Newly-minted NMCA Factory Super Cars champion Geoff Turk, fresh removed from an historic season of competition in which he garnered the first-ever seven-second run by a Stock Eliminator car, will launch his title defense next season with a clean slate as he will team up with friend Carl Tasca and the iconic Tasca Ford conglomerate to campaign a brand new 2018 Ford Mustang Cobra Jet in the NMCA and NHRA Factory Stock Showdown.

 

Turk, a lifelong racer who has campaigned an assortment of Chrysler-branded vehicles during his lengthy career, has spent the last two seasons perfecting his Mopar Drag Pak Dodge Challenger program, propelling his Blackbird machine into the history books in March of this year when he recorded a 7.99 at the NMCA season opener in Bradenton, Florida. The first of the Mopar racers to hit the ground with newly-approved aluminum engine block and cylinder heads last summer, Turk quickly did what many said couldn’t be done — first qualifying, then going rounds, and later setting the class on its ear with a national record run and later the historic seven. He then parlayed his strong performance into the aforementioned title in come-from-behind fashion at the NMCA’s World Street Finals, capping a career-defining year for he and wife, Sandy.

But from racing to the corporate boardroom, Turk has calculated his moves in life on the personal and professional challenge that opportunities present, and his new Ford program and partnership with Tasca offer, among other objectives that he lays out, a fresh new challenge — to take a program that’s lagged behind his own in the performance department and push it to the head of the class, just as he did with the long-beleaguered Hemi-powered Drag Pak.

Turk, with a lifelong affinity for the aeronautical and space industries, will carry on the military aircraft theme he started with the “Blackbird,” emblazoning his 2018 Ford Mustang in the colors of the rocket-powered X-15, the world’s fastest manned aircraft.

“A lot of people are going to want to know why I would ever walk away from Mopar, given the success that I’ve had running their cars and decades of time spent running their cars; and number one, I enjoy new challenges and doing something that people haven’t been able to do, or figure it out in a way they haven’t figured out. It’s a new challenge, a new hill to climb, a new obstacle that others haven’t done; no one has run a seven in these cars yet and it doesn’t look like it’s going to happen this year. And so my goal is to try to help make that happen and try to solve the puzzle. A lot of people are complaining that the Ford is down on cubic-inches and has all of these disadvantages, and I look at it and see all these advantages and think ‘why couldn’t we take those advantages and do even better than we did with the Mopar?’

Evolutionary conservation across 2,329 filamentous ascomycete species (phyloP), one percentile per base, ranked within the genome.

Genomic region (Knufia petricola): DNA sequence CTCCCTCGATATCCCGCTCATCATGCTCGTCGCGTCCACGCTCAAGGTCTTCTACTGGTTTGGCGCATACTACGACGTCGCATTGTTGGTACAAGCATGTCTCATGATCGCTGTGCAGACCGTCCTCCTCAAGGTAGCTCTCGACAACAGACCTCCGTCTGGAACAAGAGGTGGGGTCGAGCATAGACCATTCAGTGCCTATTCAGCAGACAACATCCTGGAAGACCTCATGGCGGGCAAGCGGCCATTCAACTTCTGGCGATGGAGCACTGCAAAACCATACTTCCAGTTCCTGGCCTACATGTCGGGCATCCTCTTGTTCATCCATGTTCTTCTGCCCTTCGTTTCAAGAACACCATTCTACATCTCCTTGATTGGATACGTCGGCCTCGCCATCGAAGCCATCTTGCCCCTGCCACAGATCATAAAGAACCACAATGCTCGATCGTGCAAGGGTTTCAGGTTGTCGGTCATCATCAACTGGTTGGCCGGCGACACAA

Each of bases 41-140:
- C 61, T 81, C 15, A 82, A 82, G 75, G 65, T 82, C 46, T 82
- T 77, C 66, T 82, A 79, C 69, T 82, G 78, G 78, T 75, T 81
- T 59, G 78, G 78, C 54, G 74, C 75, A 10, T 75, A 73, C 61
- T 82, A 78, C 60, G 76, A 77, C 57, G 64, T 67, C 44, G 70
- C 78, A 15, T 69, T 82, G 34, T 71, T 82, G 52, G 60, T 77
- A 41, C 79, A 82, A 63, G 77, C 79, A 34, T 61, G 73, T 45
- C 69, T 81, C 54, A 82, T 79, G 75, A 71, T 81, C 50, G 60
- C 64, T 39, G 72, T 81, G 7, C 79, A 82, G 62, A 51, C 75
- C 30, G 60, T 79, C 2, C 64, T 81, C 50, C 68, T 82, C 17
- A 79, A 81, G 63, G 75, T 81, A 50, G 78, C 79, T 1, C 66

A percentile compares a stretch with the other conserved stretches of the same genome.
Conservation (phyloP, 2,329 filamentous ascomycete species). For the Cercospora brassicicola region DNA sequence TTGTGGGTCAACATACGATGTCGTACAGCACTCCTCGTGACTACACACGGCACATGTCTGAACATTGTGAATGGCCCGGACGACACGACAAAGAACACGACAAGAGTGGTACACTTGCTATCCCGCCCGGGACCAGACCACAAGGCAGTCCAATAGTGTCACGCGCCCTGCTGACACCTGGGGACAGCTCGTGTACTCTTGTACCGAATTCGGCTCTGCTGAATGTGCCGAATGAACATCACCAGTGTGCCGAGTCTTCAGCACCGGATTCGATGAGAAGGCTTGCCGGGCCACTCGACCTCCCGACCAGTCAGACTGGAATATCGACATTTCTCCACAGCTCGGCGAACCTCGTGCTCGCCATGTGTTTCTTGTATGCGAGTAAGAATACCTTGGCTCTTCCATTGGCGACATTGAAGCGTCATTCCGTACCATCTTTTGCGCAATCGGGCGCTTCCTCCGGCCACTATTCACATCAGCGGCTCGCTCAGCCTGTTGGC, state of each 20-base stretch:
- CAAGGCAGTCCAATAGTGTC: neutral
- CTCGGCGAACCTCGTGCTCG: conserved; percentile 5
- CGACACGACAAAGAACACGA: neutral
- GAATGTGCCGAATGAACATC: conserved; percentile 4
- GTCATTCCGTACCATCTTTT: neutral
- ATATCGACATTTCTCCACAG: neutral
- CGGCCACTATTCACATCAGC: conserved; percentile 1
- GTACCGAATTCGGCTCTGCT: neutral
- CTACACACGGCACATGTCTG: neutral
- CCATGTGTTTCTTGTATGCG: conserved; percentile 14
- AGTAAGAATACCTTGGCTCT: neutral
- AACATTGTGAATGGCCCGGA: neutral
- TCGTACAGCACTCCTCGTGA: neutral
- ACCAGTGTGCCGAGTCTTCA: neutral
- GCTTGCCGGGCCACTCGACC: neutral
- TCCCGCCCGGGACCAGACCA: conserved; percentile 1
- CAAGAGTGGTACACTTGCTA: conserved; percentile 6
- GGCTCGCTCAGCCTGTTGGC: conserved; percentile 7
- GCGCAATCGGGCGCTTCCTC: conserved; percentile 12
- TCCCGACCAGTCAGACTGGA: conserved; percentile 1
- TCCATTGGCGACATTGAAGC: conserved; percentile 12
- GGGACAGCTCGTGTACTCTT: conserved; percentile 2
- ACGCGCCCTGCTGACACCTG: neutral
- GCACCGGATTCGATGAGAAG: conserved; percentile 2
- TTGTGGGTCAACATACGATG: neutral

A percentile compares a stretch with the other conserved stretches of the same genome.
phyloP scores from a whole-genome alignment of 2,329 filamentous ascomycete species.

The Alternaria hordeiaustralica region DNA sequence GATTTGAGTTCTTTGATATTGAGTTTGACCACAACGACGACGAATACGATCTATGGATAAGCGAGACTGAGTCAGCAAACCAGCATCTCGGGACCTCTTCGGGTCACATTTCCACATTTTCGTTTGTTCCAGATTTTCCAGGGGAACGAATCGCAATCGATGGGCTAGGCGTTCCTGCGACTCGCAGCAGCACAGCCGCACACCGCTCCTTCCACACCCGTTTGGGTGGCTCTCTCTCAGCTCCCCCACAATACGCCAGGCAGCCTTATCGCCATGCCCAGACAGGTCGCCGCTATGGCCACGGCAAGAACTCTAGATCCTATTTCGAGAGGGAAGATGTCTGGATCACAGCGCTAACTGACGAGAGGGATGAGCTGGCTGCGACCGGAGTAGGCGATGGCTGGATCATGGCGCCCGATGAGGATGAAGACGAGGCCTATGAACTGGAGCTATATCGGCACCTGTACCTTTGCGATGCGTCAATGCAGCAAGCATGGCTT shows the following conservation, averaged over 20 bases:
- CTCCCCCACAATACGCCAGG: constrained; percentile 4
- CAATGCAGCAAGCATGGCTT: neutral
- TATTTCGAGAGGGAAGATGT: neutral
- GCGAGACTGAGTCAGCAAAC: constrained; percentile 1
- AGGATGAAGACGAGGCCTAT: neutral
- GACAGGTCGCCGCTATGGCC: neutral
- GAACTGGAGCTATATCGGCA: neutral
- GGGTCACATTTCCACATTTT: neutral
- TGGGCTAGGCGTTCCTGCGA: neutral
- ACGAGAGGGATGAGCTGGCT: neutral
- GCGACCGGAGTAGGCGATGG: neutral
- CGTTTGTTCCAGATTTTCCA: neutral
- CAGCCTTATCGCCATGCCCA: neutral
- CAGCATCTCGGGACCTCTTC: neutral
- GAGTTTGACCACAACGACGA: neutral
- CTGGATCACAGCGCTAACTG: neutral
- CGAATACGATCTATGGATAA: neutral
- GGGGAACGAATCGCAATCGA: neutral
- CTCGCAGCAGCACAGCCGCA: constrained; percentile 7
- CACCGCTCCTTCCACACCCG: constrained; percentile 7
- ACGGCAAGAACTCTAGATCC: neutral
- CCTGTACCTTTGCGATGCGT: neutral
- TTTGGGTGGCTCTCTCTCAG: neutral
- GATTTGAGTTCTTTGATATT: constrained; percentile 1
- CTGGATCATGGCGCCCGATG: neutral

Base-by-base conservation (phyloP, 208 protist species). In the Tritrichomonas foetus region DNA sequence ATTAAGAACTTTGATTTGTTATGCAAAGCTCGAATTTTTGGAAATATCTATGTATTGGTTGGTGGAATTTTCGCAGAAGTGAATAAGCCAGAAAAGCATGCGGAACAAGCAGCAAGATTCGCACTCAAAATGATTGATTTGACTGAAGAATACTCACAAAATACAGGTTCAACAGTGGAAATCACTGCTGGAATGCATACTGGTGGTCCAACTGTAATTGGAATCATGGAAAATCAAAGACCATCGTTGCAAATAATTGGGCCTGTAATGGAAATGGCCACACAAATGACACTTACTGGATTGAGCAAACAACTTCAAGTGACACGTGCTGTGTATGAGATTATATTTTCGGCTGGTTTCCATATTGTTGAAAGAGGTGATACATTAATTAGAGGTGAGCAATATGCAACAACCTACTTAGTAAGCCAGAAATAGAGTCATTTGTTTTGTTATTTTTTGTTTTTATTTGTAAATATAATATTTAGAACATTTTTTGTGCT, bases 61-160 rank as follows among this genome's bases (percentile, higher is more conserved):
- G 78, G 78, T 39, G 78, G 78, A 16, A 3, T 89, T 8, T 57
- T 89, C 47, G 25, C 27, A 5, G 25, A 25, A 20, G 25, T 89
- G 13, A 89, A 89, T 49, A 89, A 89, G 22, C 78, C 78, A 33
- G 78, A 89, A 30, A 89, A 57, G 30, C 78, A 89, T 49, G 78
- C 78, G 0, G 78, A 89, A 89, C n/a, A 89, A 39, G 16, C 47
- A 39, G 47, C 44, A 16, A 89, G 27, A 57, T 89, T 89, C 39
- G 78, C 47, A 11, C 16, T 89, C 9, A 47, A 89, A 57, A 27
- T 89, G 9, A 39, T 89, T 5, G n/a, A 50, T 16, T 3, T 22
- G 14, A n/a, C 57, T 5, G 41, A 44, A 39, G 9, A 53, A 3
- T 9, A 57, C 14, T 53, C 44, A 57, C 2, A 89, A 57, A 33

A lot of people are complaining that the Ford is down on cubic-inches and has all of these disadvantages, and I look at it and see all these advantages and think ‘why couldn’t we take those advantages and do even better than we did with the Mopar? - Geoff Turk

The second objective, one he puts on equal footing to tackling new challenges, is aligning himself with quality individuals whose hearts and minds are unified with his.

“The new challenges, a new hill to climb, that’s always intriguing to me, but right up there with that is racing with great people. The great people in this starts with the Tasca crew. Long before we partnered on this Ford program, these guys were helping me at races, bringing me food because they knew I was racing by myself. The Tasca team, all the way back to last year, every time I needed help or support they were right there with me and they’re just a great group of people. That starts with Carl, but his Uncle Bert, Greg, Donny, and everyone there, they’re a great group of guys. And you want to race with great people.

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“I have the utmost respect for Geoff and Sandy —they’re wonderful people,” Tasca shares. “He’s been extremely successful with the Mopar’s and I admire him and what he’s done. After he beat me three or four times, I told Uncle Bert, ‘maybe we can convince this fella’ to run a Cobra Jet. And it wasn’t easy, it took some time. I’m just thrilled that we’re going to partner up and both drive Ford’s next year. And between Tony Bischoff’s knowledge and Geoff and my team (which includes Bert Maher, Greg Grimes, Don Belanger, Don Barry, and Dennis Gomes) working together, I think we’re going to give those Mopars a run for their money next year.”